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Pop Culture and Intellectuals

Most intellectuals and critical theorists hate pop culture. Though there is Benjamin’s hope that pop culture might become politicized as it becomes a function of the masses, which has come true but in a dystopian sense, in that woke liberalism has appropriated the Left’s values as a tool for social control and to the detriment of art.

Nonetheless, good stuff leaks through the one-dimensional didactic art of the politicized culture industry. The wonder at our cosmic situation that has been emerging for the last century or so, continually finds outlets that are dismissed by culture critics, who fail to see the value of the metaphysical—of the struggling visionary aesthetic of the generative and evolving plane of virtual ideas—and so thwart its possibilities for finding a more coherent form. The romantic is continually pushed from the heights and centers of liberal cultural centers and into the confused mass of popular and fringe culture where it struggles to find a language that can free itself from nostalgia, and free rationalized society from the tyranny of the culture of facts, nouns, and states of affairs, which always carry a dangerous “vitalism” as a shadow.

It is easy to pick on Marvel films, but they are creating myths addressing our society’s problems. As I point out in my essays, the cultural Marxists have a hard time appreciating the importance of cultural coherence. Though Benjamin did think pop culture might serve revolutionary goals, and I think sometimes it does. The big bad guy in Marvel movies was using bogus resource scarcity problems to justify wiping out half of every civilization. If only people read a little deeper into these narratives they might be fighting back right now against the eugenicists dictating policy now. People following conspiracy mythology certainly are fighting back, and its myths are so similar that there was a lawsuit by Marvel against once of its main proponents, Corey Goode, for getting too close to their intellectual property.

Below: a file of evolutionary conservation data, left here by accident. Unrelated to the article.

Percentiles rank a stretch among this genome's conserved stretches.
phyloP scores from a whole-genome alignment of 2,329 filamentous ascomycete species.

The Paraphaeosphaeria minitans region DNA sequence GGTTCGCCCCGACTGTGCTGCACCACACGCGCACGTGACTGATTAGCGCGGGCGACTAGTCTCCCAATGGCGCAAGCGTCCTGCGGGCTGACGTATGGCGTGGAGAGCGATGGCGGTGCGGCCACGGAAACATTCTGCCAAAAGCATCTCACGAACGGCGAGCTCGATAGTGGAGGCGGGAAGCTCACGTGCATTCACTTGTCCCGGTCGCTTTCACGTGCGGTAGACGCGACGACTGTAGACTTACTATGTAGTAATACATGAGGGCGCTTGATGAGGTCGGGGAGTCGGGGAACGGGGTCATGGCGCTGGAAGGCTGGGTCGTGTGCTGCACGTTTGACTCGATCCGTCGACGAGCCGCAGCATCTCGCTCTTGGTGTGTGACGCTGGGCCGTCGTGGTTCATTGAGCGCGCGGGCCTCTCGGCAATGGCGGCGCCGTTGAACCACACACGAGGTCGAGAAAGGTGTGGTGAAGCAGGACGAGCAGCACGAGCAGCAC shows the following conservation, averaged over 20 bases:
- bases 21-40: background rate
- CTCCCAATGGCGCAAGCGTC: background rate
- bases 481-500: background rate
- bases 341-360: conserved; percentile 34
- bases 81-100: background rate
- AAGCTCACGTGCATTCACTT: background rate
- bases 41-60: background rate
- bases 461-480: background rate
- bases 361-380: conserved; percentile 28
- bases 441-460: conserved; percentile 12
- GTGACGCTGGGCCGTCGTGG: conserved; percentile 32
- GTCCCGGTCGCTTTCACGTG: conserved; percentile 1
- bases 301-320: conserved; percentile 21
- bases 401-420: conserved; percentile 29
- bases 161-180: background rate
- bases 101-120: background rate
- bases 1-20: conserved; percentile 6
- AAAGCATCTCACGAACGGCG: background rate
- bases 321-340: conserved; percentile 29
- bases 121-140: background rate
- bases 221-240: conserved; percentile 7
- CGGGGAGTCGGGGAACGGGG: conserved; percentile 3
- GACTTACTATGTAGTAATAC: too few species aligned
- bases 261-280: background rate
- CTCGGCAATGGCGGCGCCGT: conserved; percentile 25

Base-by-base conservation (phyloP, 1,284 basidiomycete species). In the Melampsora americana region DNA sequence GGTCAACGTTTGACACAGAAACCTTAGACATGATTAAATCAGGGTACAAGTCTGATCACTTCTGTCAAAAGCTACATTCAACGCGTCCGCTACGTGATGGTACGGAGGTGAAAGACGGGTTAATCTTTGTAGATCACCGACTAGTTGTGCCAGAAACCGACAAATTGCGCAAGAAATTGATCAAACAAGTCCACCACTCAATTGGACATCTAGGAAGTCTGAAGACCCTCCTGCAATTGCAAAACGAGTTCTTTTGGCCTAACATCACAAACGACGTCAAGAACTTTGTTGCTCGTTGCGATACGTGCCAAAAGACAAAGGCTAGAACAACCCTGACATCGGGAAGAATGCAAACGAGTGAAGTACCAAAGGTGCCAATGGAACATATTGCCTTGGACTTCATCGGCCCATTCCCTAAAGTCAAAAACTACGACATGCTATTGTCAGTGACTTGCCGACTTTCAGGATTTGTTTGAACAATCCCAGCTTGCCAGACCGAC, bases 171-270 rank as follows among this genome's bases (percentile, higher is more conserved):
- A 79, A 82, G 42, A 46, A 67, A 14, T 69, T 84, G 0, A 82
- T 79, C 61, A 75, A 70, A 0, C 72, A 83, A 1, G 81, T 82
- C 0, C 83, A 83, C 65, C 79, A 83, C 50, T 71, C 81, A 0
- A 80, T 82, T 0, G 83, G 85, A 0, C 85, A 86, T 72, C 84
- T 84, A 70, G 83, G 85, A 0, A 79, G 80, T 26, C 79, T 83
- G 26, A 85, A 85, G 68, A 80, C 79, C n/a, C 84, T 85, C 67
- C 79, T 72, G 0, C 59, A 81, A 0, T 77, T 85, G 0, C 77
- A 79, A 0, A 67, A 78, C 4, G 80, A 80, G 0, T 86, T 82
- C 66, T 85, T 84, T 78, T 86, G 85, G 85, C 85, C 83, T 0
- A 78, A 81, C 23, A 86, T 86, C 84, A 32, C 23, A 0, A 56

The difference is, obviously, Marvel consumers mostly take the entertainment media as fiction, and defer to the experts class for practical guidance, whereas as the conspiracy consumer reads reality in mythological terms. This is why the conspiracy/populist right is the new revolutionary class and just needs some good theory to help it determine which myths and metaphysics are productive, and which need more serious critique.

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